BUT, to address one item which you consistently post about--the hp/torque curve. The ranger's, now history, 4.0 OHV engine has 223 lbs of torque available at 2800 rpms and 158 HP at 4200. The toyota 3.4 has 220 lbs. available at 3600 rpms, and it tops out at 190 HP at 4800 rpms. So we have 1% more torque by the ranger, but 20% more HP for the tacoma. (By the way, because I'm sure you'll address this, the tacoma, in a 4Wheeler magazine test, had 180 lbs of torque at 2500 rpms.) Now factor that the tacoma's engine is 18% smaller, and what does this all mean?

    It means the Toyota produced much more HP and almost identical torque with less than proportional cubic inches.

    Now, of course, the ranger has the 4.0L SOHC engine. It produces more power, but (again, efficiency), per liter, the tacoma still produces more HP (56 vs. 52 per liter) and more torque (65 vs. 60 lb/ft per liter).
  • webbdwebbd Posts: 176
    I was feeling inspired; late night jitters, I guess.
  • No, the suspension failure was that the Tie Rod ate the dust after only two years. I had a similar problem
    with my wife's truck too. My sister's sway bar on her 94 Mustang broke. Maybe you're thinking of when I
    posted that. All I can say is that I am a Ex-stanch defender of American cars. I used to Race Chevys and I know the small blocks very well and I was also a fan of many of the Ford V8's. I love the design but I gave up on GM after having too many stupid little things fail due to poor assembly on vehicles built in the 70's and early 80's. I had much better luck with Ford in the 80's but when I got a Nissan if 1990 it
    changed my opinion for good. I just have better luck these days with Nissan and Toyota. I like Ford
    Trucks and I think they're the best of the American made vehicles. I do however, think the little extra cost is worth it to those, like myself these days, that want to deal with repairs as little as possible.

    barlitz -With 0-60 times like that, it's a lot faster than I realized. Pretty impressive.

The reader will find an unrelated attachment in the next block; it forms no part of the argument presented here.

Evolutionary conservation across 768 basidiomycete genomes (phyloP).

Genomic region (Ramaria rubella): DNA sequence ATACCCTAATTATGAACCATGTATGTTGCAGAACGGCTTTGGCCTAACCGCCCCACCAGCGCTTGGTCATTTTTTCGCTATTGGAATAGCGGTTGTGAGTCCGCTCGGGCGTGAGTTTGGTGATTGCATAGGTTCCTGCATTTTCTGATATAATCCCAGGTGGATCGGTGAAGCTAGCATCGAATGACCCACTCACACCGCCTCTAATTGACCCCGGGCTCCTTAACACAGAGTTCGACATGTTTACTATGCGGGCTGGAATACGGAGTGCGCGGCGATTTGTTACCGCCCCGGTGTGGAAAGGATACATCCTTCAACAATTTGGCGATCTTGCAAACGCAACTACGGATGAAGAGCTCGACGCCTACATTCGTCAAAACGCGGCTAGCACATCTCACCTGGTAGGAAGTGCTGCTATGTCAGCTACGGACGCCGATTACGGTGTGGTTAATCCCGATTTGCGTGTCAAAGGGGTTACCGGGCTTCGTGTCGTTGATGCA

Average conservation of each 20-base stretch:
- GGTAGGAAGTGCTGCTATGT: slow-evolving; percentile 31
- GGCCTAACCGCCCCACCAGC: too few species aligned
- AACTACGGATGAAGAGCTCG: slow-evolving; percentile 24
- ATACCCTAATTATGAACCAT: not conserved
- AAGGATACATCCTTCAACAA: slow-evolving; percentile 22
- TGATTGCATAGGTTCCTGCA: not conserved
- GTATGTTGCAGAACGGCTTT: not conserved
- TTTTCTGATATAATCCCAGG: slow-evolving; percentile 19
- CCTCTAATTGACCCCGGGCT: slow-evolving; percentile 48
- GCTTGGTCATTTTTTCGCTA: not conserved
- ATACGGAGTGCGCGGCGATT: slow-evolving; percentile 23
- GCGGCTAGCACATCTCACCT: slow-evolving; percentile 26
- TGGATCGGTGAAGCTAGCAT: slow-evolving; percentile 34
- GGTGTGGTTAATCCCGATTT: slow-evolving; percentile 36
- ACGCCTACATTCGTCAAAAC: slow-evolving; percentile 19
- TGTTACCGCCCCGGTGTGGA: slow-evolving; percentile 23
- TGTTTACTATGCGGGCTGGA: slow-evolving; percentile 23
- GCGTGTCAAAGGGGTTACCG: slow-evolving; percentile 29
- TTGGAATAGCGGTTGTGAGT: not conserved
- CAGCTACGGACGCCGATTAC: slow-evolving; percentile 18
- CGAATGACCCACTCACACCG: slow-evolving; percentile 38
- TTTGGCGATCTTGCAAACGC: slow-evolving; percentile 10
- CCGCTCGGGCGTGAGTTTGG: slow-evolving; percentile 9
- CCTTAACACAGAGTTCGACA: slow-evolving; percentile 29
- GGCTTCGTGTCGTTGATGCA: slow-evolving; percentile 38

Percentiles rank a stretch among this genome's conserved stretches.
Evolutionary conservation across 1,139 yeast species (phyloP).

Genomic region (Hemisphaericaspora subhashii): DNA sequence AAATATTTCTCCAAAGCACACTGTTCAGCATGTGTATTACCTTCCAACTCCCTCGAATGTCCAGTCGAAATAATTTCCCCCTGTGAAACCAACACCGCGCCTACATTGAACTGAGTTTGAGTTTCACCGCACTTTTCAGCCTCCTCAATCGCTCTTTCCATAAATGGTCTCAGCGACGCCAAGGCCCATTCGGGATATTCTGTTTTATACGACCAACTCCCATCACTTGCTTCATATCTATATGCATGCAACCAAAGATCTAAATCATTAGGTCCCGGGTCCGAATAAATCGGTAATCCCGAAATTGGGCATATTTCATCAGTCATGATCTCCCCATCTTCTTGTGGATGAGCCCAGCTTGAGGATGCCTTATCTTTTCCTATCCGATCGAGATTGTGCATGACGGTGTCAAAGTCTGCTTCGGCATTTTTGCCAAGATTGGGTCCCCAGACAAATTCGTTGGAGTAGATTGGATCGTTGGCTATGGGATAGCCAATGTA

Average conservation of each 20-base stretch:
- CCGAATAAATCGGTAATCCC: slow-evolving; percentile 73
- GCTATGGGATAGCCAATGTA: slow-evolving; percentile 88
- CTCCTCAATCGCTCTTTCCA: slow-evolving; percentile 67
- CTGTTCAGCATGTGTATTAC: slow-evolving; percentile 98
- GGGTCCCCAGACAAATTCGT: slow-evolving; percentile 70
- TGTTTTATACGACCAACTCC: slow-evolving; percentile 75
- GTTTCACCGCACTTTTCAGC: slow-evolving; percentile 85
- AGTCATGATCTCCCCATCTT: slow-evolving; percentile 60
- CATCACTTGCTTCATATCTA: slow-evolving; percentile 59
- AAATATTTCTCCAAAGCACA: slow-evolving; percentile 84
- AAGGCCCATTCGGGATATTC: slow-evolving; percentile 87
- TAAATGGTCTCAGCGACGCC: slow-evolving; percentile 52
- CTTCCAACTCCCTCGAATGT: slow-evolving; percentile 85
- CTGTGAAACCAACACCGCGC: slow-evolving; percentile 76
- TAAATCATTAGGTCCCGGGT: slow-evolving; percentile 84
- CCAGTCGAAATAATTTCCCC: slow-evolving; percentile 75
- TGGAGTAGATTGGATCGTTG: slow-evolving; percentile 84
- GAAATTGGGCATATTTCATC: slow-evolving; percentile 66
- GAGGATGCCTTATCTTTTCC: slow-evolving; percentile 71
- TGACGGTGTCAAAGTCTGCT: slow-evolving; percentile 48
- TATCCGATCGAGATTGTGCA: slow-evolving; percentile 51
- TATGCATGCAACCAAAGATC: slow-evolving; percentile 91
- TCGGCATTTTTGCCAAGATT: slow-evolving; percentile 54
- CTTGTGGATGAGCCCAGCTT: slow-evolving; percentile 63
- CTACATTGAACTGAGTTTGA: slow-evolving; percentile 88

• This new format really stinks. When you check your spelling and try to post where does your message go?
  • obyoneobyone Posts: 8,065
    the Twilight Zone....
  • modvptnlmodvptnl Posts: 1,352
    I understand everything that's posted and until my vehicle of choice lets me down I'm not going to buy on data and statistics. Personal experience counts the most with me.

    Web, your Land Cruiser comparo is flawed simply because the 3rd world and military products are NOT the same vehicles sold in the states. same goes for Nissan.

    I always find it strange that the "data" on Toys seems to omit the rusting sheet metal of the last decade and the head gasket problem.
  • barlitzbarlitz Posts: 752
    You can check out www.pickuptruck.com and get up to the month yearly sales,I don't know why but with Toyota so called reliability the Tacoma and Tundra always bring up the rear in sales,Ranger and F150 #1 in fullsize and compact.S-10 is 3rd in compact but still outsells all Foreign.And to date no problems what so ever after 3 months great gas milage and I love the heated mirrors great for the cold mornings in New England.
  • I suppose the Ameican trucks are a better deal to some for reasons rehashed over and over here before. I don't think that you could successfully prove that simply quality will make a vehicle a number 1 seller. Let's also not forget that, at least for the full size trucks, the big three (especially Ford and Chevy) undercut fleet prices to businesses to bring sales up. You can read about the war between Ford and Chevy to be number 1 every year in AutoWeek. The number one full size truck is usually the one that made the lowest fleet sale bids.